Our Earliest Records & Migration Theories
Deadline, As announced, 80 points
Images of horses run through earlier images of giant aurochs at Lascaux.
Recently discovered ancient cave art in Indonesia.
How did humans come to populate the planet?
What does the earliest artwork currently known tell us about the people who created it?
What do we know or surmise about ancient technologies?
There is an old saying that a picture is worth a thousand words. The earliest records we currently have from ancient people are in the form of artwork. The most famous symbols and pictures of animals likely found at the time of these artists cover the walls at the caves in Lascaux, France, Altamira, Spain, the Chauvet Cave in France. The pictures show an earlier time, before the climate of Europe cooled. They show amazing attention to detail and artistic elements that would remain much less used for thousands of years. After touring Lascaux, the artist Pablo Picasso is famously quoted as saying, "We have invented nothing." In other words, he was saying that art had not improved in the 15,000 years since the artwork at Lascaux was created.
And yet, early art is being discovered around the world.
At this point it's probably a good idea to tell you I have studied history a lot - for a long time. I have come to a super important conclusion, and this is it - our knowledge of ancient history is continually changing. Views that are rock-solid and widely accepted as absolute fact right now can change. In part, this is because new discoveries are frequently being made all around the world. Another strong factor in our changing views of world history centers around our increasingly strong use of technology in finding new information and details from ancient artifacts and skeletal remains.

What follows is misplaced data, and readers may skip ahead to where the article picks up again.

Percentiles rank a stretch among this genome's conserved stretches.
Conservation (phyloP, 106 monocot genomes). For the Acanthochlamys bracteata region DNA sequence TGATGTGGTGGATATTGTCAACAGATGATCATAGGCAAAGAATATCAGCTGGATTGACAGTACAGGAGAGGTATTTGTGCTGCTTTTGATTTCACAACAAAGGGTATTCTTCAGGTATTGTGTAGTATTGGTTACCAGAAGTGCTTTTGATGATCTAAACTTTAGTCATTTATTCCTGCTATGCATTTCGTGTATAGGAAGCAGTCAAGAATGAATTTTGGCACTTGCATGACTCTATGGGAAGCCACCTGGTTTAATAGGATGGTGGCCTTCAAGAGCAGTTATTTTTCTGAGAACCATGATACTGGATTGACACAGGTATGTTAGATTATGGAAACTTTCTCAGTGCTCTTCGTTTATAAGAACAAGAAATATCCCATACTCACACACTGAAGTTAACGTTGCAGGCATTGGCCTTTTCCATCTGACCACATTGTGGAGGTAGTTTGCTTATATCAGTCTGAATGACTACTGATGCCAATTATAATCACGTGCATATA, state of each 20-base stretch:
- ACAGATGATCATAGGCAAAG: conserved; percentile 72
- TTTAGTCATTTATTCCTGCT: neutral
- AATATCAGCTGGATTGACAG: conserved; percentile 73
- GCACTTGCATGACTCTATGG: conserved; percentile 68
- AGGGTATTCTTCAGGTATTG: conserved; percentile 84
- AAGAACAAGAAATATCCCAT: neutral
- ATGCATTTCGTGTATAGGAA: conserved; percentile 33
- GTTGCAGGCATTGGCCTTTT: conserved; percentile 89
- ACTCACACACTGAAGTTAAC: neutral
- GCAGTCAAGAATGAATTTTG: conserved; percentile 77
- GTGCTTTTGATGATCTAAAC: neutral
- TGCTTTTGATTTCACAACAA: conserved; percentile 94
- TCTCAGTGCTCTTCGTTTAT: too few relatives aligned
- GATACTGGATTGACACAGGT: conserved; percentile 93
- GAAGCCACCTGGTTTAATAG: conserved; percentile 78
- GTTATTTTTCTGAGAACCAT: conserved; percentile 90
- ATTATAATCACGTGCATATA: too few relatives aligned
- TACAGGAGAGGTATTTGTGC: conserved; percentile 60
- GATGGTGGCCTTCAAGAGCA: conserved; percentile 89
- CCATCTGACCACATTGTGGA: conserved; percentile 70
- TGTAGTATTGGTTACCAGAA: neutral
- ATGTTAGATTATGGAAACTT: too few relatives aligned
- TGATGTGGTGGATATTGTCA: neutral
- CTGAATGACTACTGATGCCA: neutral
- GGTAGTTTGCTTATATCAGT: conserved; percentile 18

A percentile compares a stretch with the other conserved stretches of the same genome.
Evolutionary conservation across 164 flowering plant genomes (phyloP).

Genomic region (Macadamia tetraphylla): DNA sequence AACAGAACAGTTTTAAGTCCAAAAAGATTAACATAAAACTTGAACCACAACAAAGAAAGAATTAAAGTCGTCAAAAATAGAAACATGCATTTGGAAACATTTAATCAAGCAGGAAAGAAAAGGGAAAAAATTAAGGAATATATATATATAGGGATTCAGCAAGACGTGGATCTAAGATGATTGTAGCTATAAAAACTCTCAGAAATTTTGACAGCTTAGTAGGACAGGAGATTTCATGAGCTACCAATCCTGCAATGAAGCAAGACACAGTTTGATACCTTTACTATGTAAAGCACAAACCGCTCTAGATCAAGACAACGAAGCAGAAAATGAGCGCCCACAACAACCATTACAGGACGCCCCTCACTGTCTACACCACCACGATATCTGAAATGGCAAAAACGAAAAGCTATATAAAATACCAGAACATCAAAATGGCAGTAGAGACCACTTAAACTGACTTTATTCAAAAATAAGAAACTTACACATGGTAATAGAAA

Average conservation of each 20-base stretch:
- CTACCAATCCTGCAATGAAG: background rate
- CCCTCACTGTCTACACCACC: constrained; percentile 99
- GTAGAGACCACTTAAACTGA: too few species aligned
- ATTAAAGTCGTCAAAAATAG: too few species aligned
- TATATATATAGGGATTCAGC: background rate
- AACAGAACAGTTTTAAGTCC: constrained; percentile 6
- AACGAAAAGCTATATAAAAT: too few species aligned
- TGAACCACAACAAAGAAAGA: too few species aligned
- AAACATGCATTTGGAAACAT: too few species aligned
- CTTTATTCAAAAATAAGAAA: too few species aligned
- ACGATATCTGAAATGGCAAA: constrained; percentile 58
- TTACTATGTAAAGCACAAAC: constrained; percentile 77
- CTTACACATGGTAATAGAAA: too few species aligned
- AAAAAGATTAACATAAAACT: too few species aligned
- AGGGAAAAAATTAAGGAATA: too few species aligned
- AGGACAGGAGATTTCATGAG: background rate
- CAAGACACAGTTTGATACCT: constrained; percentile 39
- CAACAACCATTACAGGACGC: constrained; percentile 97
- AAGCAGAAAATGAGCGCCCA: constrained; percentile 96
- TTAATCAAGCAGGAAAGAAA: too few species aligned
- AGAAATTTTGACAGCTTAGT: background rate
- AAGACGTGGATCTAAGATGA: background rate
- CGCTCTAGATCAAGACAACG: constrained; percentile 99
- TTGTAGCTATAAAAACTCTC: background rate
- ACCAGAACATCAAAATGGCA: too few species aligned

If you doubt what I say about this ever-developing view of ancient man, I offer you just a few examples of finds and theories from and about ancient people that are now widely accepted and studied, but have developed since I was first in college. (That was about the time we invented fire.)
Consider the following:
So, what does any of this mean? Simply this - I think it's a very good idea to remember that the timelines, graphs, and illustrations of how ancient people lived and moved are going to change. In many cases, the views we historians hold take decades to change, even when new discoveries come to light. It also continually amazes me that discoveries almost always show ancient people to be far more migratory and far more technologically advanced than previously thought.
For now, please remember that things change and that studying pre history is a lot like putting together a jigsaw puzzle with many of the pieces absent or on which the patterns are oftern changing.
During this lesson, students will evaluate criteria used in the more popular theories about human migration.
During this lesson, students will compare current and past theories about early artwork, what it may have meant at the time and what we can infer about the people who left it.
What characterizes modern man?
How did people come to populate the planet?
Why did people develop symbolic representational systems?
How does that influence us today?
How have our views of ancient technology changed the ways in which we study prehistory?
You will select one of the questions listed below. Then you will apply that question to one of the topics listed in the links under online files at the right side of this page.
Please note that not all questions fit all topics, and some will have more detailed answers in one are than another. That's OK.
Your job is to identify what early research led scientists to hypothesize about your chosen topics and identify how those hypotheses may, or may not, have changed over the years.
If you choose to complete this assignment individually you need to complete an essay of a four or five paragraphs that addresses the question, or an equivalent presentation - you chose.
If you choose to work with a group you will need to complete an essay of seven or eight paragraphs, or an equivalent presentation. Like the individual assignment, you will need to address the question you chose. Groups may never exceeed three members.
You will need to share your work with your classmates. This could be discussing your essay, a slide show - a poster, you name it.
You need to send me to what you share with the class. If it is not digital, take a picture and send the file to me.
Group names, topics, and selected questions.
There is no printed document for this assignment. Refer to the instructions.
To view the PowerPoint about problems in history, click here.
To view the PDF file about archeological periods, click here.